Journalists at two dozen local newspapers across the U.S. walked off the job Monday to demand an end to painful cost-cutting measures and a change of leadership at Gannett, the country's biggest newspaper chain.
The strike involves hundreds of journalists at newspapers in eight states, including the Arizona Republic, the Austin American-Statesman, the Bergen Record, the Rochester Democrat & Chronicle, and the Palm Beach Post, according to the NewsGuild, which represents workers at more than 50 Gannett newsrooms. Gannett has said there would be no disruption to its news coverage during the strike, which will last for two days at two of the newspapers and one day for the rest.
The walkouts coincided with Gannett’s annual shareholder meeting, during which the company’s board was duly elected despite the NewsGuild-CWA union urging shareholders to withhold their votes from CEO and board chairman Mike Reed as an expression of no confidence in his leadership. Reed has overseen the company since its 2019 merger with GateHouse Media, a tumultuous period that has included layoffs and the shuttering of newsrooms. Gannett shares have dropped more than 60% since the deal closed.
Susan DeCarava, president of The NewsGuild of New York, called the shareholder meeting “a slap in the face to the hundreds of Gannett journalists who are on strike today.”
“Gannett CEO Mike Reed didn’t have a word to say to the scores of journalists whose livelihoods he’s destroyed, nor to the communities who have lost their primary news source thanks to his mismanagement,” DeCarava said.
In a legal filing, the NewsGuild said Gannett's leadership has gutted newsrooms and cut back on coverage to service a massive debt load. Cost-cutting has also included forced furloughs and suspension of 401-K contributions.
“We want people in our local community to know what this company is doing to local news, and we want Gannett shareholders to know what Gannett is doing to local news,” said Chris Damien, a criminal justice reporter and unit guild chair the Desert Sun, which covers Palm Springs and the surrounding Coachella Valley in Southern California.
Gannett Chief Communications Officer Lark-Marie Anton said the company disagreed with union's recommendation to vote against Reed.
“During a very challenging time for our industry and economy, Gannett strives to provide competitive wages, benefits, and meaningful opportunities for all our valued employees,” Anton said in a statement.
The Gannett strike coincided with an open-ended strike being staged by 250 unionized U.S. employees at Insider Inc., a global company that publishes Business Insider. Members of the Insider Union, which formed in April 2021 and is represented by The NewsGuild of New York, called the strike after failing to reach a first contract agreement with the company.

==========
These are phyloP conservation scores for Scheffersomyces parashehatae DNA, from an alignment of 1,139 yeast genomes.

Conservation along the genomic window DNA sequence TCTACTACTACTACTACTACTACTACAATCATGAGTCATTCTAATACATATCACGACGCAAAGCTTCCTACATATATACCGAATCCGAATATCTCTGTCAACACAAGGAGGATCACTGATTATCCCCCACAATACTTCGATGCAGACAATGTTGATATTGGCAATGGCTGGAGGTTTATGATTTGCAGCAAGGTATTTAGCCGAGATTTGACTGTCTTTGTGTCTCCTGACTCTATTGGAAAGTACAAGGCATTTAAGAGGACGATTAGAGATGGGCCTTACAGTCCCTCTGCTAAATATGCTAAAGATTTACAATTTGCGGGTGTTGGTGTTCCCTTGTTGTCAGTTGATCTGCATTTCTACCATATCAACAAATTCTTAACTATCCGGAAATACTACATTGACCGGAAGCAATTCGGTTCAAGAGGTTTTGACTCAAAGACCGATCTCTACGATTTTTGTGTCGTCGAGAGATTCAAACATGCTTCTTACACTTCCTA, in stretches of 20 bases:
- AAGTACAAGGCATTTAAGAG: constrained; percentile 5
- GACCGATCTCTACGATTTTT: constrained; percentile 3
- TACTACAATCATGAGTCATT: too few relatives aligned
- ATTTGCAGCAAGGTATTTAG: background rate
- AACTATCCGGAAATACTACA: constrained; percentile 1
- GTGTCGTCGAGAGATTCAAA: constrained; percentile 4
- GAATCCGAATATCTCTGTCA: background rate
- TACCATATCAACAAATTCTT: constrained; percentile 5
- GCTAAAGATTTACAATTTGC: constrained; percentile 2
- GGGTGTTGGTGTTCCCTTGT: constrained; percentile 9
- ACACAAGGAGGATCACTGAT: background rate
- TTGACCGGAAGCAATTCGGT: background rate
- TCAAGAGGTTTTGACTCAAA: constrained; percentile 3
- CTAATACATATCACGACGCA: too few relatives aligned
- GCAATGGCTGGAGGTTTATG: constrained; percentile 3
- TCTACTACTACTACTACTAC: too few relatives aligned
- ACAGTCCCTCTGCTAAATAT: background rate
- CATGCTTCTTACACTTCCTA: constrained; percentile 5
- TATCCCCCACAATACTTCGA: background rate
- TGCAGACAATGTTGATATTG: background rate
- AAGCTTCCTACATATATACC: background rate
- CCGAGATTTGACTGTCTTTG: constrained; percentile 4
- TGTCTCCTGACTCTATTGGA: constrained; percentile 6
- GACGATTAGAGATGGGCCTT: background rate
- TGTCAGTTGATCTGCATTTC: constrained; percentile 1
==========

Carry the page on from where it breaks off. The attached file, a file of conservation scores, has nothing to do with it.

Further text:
Some of Gannett's striking newsrooms are negotiating contracts and accuse the company of dragging its feet, but Anton said the company continues to negotiate fairly.
Among the contract demands are a base annual salary of $60,000. The median pay for Gannett employees in 2022 was $51,035, according to the company’s proxy filing. Reed’s total annual compensation was valued at nearly $3.4 million, down from $7.7 million in 2021.
At the shareholder meeting, NewsGuild-CWA President Jon Schleuss said the union proposed lowering Gannett's median CEO-to-employee ratio from 66:1 to 20:1. But Schleuss said the meeting lasted just eight minutes and Reed didn't address any questions. In a series of tweets, Schleuss called the meeting a "complete joke.”
Gannett, which owns USA Today and more than 200 other daily U.S. newspapers with print editions, announced last August that it would lay off newsroom staff to lower costs as it struggles with declining revenue amid a downturn in ad sales and customer subscriptions.
The newspaper industry has struggled for years with such challenges, as advertising shifts from print to digital, and readers abandoning local newspapers for online sources of information and entertainment. Major newspapers such as The New York Times, The Wall Street Journal, and The Washington Post have gained substantial digital audiences for coverage of broad topics. Still, regional and local papers have struggled to replicate that success in narrower markets.
In its first-quarter earnings report this year, Gannett said its digital subscriptions had grown 15% year-over-year, and revenue from digital circulation grew 20%. The company reported a $10.3 million profit versus a $3 million loss in the same period last year, although revenue fell by 10.6%. The company also reported repaying $37 million in debt.
According to NewsGuild, Gannett's workforce has shrunk 47% in the last three years due to layoffs and attrition. At some newspapers, the union said the headcount has fallen by as much as 90%.
The Arizona Republic, for example, has gone from 140 newsroom employees in 2018 to 89 this year, the NewsGuild said. The Austin American-Statesman's newsroom shrunk during that period from 110 employees in 2018 to 41 this year.
Some newspapers have forsaken coverage of local sports or business, the union said. Reporters have had to take on several unrelated beats. Some publications have dropped local news coverage altogether to focus on regional news.
Rick Edmonds, a media business analyst for the Poynter Institute, said that while the union isn't powerful enough to prevent layoffs, the strike shows it has gained momentum.
Schleuss said 18 Gannett newsrooms have unionized in the last five years. Two more newsrooms voted to unionize Monday: the Athens Banner-Herald and the Savannah Morning News, both in Georgia.